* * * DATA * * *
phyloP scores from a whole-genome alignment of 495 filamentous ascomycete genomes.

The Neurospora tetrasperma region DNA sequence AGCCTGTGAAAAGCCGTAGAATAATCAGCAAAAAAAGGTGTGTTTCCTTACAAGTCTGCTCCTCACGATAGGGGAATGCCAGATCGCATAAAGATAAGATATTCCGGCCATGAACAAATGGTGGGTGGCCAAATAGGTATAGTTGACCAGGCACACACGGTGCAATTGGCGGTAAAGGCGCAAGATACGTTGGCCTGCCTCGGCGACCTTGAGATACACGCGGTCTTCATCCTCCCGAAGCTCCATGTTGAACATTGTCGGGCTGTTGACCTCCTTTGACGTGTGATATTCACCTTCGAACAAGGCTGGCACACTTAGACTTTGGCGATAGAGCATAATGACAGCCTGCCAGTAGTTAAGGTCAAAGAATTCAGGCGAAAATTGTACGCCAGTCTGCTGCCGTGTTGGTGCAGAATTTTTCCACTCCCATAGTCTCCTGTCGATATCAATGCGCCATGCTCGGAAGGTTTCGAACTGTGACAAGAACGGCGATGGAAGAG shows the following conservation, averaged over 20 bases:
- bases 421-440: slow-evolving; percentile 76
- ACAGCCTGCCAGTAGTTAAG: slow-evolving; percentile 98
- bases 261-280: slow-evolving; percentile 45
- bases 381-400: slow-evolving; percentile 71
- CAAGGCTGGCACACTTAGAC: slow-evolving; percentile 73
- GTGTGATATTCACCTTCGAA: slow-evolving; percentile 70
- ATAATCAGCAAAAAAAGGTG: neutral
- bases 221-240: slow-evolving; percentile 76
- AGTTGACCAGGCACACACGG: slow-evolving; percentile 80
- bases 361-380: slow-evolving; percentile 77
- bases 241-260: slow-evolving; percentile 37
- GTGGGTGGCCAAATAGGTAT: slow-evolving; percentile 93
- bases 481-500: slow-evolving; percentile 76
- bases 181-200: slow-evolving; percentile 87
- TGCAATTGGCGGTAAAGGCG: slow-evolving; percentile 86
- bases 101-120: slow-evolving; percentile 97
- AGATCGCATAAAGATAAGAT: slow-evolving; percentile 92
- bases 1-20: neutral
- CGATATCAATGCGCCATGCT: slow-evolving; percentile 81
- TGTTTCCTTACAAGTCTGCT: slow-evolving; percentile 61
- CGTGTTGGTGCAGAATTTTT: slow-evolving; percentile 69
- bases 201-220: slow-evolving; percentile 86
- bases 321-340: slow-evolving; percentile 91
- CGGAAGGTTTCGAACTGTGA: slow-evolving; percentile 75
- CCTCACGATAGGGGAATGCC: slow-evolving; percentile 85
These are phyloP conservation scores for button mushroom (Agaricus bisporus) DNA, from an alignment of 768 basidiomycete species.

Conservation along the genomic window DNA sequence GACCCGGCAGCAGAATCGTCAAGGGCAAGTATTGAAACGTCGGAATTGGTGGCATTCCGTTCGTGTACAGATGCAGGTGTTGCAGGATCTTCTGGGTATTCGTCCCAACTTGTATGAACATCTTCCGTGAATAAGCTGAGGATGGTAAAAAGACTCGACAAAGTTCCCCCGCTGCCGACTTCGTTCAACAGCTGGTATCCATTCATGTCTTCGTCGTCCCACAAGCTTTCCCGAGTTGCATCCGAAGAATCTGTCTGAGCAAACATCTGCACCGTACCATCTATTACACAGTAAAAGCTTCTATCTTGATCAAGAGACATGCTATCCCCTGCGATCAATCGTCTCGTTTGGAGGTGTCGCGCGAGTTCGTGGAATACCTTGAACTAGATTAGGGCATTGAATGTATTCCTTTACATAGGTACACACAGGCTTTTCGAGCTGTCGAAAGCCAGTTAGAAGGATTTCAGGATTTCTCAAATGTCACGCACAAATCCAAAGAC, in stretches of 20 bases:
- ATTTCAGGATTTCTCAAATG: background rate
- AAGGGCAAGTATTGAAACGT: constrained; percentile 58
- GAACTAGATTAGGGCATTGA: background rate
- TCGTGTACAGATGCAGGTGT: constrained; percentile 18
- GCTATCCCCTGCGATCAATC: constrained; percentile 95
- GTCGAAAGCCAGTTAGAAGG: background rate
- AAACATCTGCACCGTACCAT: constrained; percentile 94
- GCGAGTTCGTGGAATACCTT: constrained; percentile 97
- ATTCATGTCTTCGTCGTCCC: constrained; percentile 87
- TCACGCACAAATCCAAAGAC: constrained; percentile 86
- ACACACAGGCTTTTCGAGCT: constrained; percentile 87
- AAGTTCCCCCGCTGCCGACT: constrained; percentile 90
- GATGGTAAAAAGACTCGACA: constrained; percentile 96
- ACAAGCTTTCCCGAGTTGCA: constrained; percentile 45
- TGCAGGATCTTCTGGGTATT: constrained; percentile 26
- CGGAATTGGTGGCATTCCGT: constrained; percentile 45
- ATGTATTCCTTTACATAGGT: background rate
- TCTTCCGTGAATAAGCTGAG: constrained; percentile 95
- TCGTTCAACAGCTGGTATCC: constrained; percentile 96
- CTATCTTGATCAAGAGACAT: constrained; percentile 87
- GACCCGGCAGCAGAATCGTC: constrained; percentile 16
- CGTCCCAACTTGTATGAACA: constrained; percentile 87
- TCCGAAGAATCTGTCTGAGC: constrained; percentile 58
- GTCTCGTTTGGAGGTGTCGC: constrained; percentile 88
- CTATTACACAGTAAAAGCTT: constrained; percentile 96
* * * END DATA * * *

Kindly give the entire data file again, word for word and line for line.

phyloP scores from a whole-genome alignment of 495 filamentous ascomycete genomes.

The Neurospora tetrasperma region DNA sequence AGCCTGTGAAAAGCCGTAGAATAATCAGCAAAAAAAGGTGTGTTTCCTTACAAGTCTGCTCCTCACGATAGGGGAATGCCAGATCGCATAAAGATAAGATATTCCGGCCATGAACAAATGGTGGGTGGCCAAATAGGTATAGTTGACCAGGCACACACGGTGCAATTGGCGGTAAAGGCGCAAGATACGTTGGCCTGCCTCGGCGACCTTGAGATACACGCGGTCTTCATCCTCCCGAAGCTCCATGTTGAACATTGTCGGGCTGTTGACCTCCTTTGACGTGTGATATTCACCTTCGAACAAGGCTGGCACACTTAGACTTTGGCGATAGAGCATAATGACAGCCTGCCAGTAGTTAAGGTCAAAGAATTCAGGCGAAAATTGTACGCCAGTCTGCTGCCGTGTTGGTGCAGAATTTTTCCACTCCCATAGTCTCCTGTCGATATCAATGCGCCATGCTCGGAAGGTTTCGAACTGTGACAAGAACGGCGATGGAAGAG shows the following conservation, averaged over 20 bases:
- bases 421-440: slow-evolving; percentile 76
- ACAGCCTGCCAGTAGTTAAG: slow-evolving; percentile 98
- bases 261-280: slow-evolving; percentile 45
- bases 381-400: slow-evolving; percentile 71
- CAAGGCTGGCACACTTAGAC: slow-evolving; percentile 73
- GTGTGATATTCACCTTCGAA: slow-evolving; percentile 70
- ATAATCAGCAAAAAAAGGTG: neutral
- bases 221-240: slow-evolving; percentile 76
- AGTTGACCAGGCACACACGG: slow-evolving; percentile 80
- bases 361-380: slow-evolving; percentile 77
- bases 241-260: slow-evolving; percentile 37
- GTGGGTGGCCAAATAGGTAT: slow-evolving; percentile 93
- bases 481-500: slow-evolving; percentile 76
- bases 181-200: slow-evolving; percentile 87
- TGCAATTGGCGGTAAAGGCG: slow-evolving; percentile 86
- bases 101-120: slow-evolving; percentile 97
- AGATCGCATAAAGATAAGAT: slow-evolving; percentile 92
- bases 1-20: neutral
- CGATATCAATGCGCCATGCT: slow-evolving; percentile 81
- TGTTTCCTTACAAGTCTGCT: slow-evolving; percentile 61
- CGTGTTGGTGCAGAATTTTT: slow-evolving; percentile 69
- bases 201-220: slow-evolving; percentile 86
- bases 321-340: slow-evolving; percentile 91
- CGGAAGGTTTCGAACTGTGA: slow-evolving; percentile 75
- CCTCACGATAGGGGAATGCC: slow-evolving; percentile 85
These are phyloP conservation scores for button mushroom (Agaricus bisporus) DNA, from an alignment of 768 basidiomycete species.

Conservation along the genomic window DNA sequence GACCCGGCAGCAGAATCGTCAAGGGCAAGTATTGAAACGTCGGAATTGGTGGCATTCCGTTCGTGTACAGATGCAGGTGTTGCAGGATCTTCTGGGTATTCGTCCCAACTTGTATGAACATCTTCCGTGAATAAGCTGAGGATGGTAAAAAGACTCGACAAAGTTCCCCCGCTGCCGACTTCGTTCAACAGCTGGTATCCATTCATGTCTTCGTCGTCCCACAAGCTTTCCCGAGTTGCATCCGAAGAATCTGTCTGAGCAAACATCTGCACCGTACCATCTATTACACAGTAAAAGCTTCTATCTTGATCAAGAGACATGCTATCCCCTGCGATCAATCGTCTCGTTTGGAGGTGTCGCGCGAGTTCGTGGAATACCTTGAACTAGATTAGGGCATTGAATGTATTCCTTTACATAGGTACACACAGGCTTTTCGAGCTGTCGAAAGCCAGTTAGAAGGATTTCAGGATTTCTCAAATGTCACGCACAAATCCAAAGAC, in stretches of 20 bases:
- ATTTCAGGATTTCTCAAATG: background rate
- AAGGGCAAGTATTGAAACGT: constrained; percentile 58
- GAACTAGATTAGGGCATTGA: background rate
- TCGTGTACAGATGCAGGTGT: constrained; percentile 18
- GCTATCCCCTGCGATCAATC: constrained; percentile 95
- GTCGAAAGCCAGTTAGAAGG: background rate
- AAACATCTGCACCGTACCAT: constrained; percentile 94
- GCGAGTTCGTGGAATACCTT: constrained; percentile 97
- ATTCATGTCTTCGTCGTCCC: constrained; percentile 87
- TCACGCACAAATCCAAAGAC: constrained; percentile 86
- ACACACAGGCTTTTCGAGCT: constrained; percentile 87
- AAGTTCCCCCGCTGCCGACT: constrained; percentile 90
- GATGGTAAAAAGACTCGACA: constrained; percentile 96
- ACAAGCTTTCCCGAGTTGCA: constrained; percentile 45
- TGCAGGATCTTCTGGGTATT: constrained; percentile 26
- CGGAATTGGTGGCATTCCGT: constrained; percentile 45
- ATGTATTCCTTTACATAGGT: background rate
- TCTTCCGTGAATAAGCTGAG: constrained; percentile 95
- TCGTTCAACAGCTGGTATCC: constrained; percentile 96
- CTATCTTGATCAAGAGACAT: constrained; percentile 87
- GACCCGGCAGCAGAATCGTC: constrained; percentile 16
- CGTCCCAACTTGTATGAACA: constrained; percentile 87
- TCCGAAGAATCTGTCTGAGC: constrained; percentile 58
- GTCTCGTTTGGAGGTGTCGC: constrained; percentile 88
- CTATTACACAGTAAAAGCTT: constrained; percentile 96